This post – in which I attempt to explore some of my thoughts around sugar babies and sugar daddies and the sex industry in general – may get me into trouble. I hope it won’t, because honestly? I haven’t even decided where I stand. For one thing, I’m for the decriminalisation of the sex industry. I wish it were safer for the women involved. I would like them to be able to get support, without fear of repercussion.
The way it currently stands – it’s a criminal offence in Ireland to solicit or to pay for sexual services (although prostitution is not, in and of itself illegal) – sex workers are in a difficult position. If they are physically abused, for example, they’re often afraid to report the incident. There are very few “safe” ways to operate as a sex worker; it’s all cloak ‘n’ dagger stuff, and therefore subject to a huge amount of abuse.
Ultimately, I would prioritise women’s safety over any moral or ethical dilemmas that have somehow informed our law. (See also: the 8th amendment.) I also support a woman’s right to choose what she does with her life. That being said, I won’t always support her choices. (In other words: it’s complicated.)
Sugar babies on Snapchat
All of this is to say: we need to talk about @rionabig. That’s the Snapchat username of an 18-year-old woman from Kildare, who describes herself as a “sugar baby”. Her snaps combine her explaining the (if you’ll excuse the pun) ins and outs of her profession and distinctly explicit photographs – of her body, in various states of undress.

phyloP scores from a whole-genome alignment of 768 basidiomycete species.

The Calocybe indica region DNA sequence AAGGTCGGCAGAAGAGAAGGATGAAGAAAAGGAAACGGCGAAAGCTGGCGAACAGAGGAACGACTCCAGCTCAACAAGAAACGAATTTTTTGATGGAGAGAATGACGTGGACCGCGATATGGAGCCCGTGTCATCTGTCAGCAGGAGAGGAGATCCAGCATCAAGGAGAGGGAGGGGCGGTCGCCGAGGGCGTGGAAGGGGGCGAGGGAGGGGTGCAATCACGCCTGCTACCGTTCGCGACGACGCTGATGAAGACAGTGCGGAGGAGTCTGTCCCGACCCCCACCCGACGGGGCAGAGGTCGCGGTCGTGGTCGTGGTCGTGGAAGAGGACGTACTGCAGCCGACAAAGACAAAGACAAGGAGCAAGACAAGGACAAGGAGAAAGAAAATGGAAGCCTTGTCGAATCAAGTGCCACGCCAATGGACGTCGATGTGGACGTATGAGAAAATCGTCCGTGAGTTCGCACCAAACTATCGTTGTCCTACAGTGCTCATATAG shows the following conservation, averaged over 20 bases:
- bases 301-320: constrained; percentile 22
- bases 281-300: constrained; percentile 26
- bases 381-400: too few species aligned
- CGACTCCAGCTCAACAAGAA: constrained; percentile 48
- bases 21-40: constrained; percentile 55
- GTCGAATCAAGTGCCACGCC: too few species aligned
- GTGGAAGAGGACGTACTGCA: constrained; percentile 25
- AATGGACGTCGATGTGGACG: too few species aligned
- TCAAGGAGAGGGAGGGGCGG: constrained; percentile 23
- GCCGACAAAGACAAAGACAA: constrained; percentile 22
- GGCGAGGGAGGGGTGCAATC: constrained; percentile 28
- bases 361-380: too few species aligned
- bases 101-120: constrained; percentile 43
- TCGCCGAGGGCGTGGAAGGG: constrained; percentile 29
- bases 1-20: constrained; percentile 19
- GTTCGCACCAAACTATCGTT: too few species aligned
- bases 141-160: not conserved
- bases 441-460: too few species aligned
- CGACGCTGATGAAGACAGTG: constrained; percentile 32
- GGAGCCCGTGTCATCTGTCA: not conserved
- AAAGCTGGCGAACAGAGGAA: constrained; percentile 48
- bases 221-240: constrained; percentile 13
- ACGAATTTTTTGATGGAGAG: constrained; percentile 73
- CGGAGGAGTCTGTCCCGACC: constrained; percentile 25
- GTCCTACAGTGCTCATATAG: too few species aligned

(As an aside, this is a perfect example of why parents need to monitor their children’s social media activity. Riona’s account is public and anyone can follow her.)
Sugar babies are women in relationships who receive compensation for being in that relationship. Payment comes in the form of cash, gifts or, according to the internet, “other benefits”. It’s not about coercion or control; in everything I’ve read about sugar babies, consent is paramount.
So, what’s my problem with sugar babies?
Here’s the thing – I’m not quite sure. But something about following Riona – and I know I could unfollow, but I just can’t look away – has me feeling very unsettled. Last week, she did a Q&A with her sugar daddy. He’s a 29-year-old businessman from the UK. He sounded smart and funny – they seem to have a good rapport, at least, insofar as I can gather from the other side of a smartphone screen.
But Riona is 18. Without being condescending, she hasn’t been an adult for a full year yet. She just finished school. She can’t legally drink alcohol in the US, yet she’s posted photographs of herself, fully naked and handcuffed, on Snapchat for the entire world to see. Is it really true consent if – in my opinion – she doesn’t really know what she’s doing?
Everything is a feminist issue
Of course, any time a woman criticises another woman’s choices, she’s seen as anti-feminist. But what could be more of a feminist issue than a young woman being paid for providing services (sexual and otherwise) to a man? Feminism is about celebrating the fact that we have choices; it doesn’t mean having to agree with the choices other women do make.
As for this, well, it bothers me. I don’t think it’s ideal to be selling young women the idea (Snapchat is a sales tool, whether you’re selling InStylers or selling yourself) that this is a great way to make a living.
Then again, we live in a world where, for a lot of women, their best chance of success – be that financial or otherwise – is to monetise their looks. Maybe this is just another way of doing that.
Like I said, I don’t have the answers – I just have a bad feeling and I can’t seem to shake it. I’d love to know your thoughts!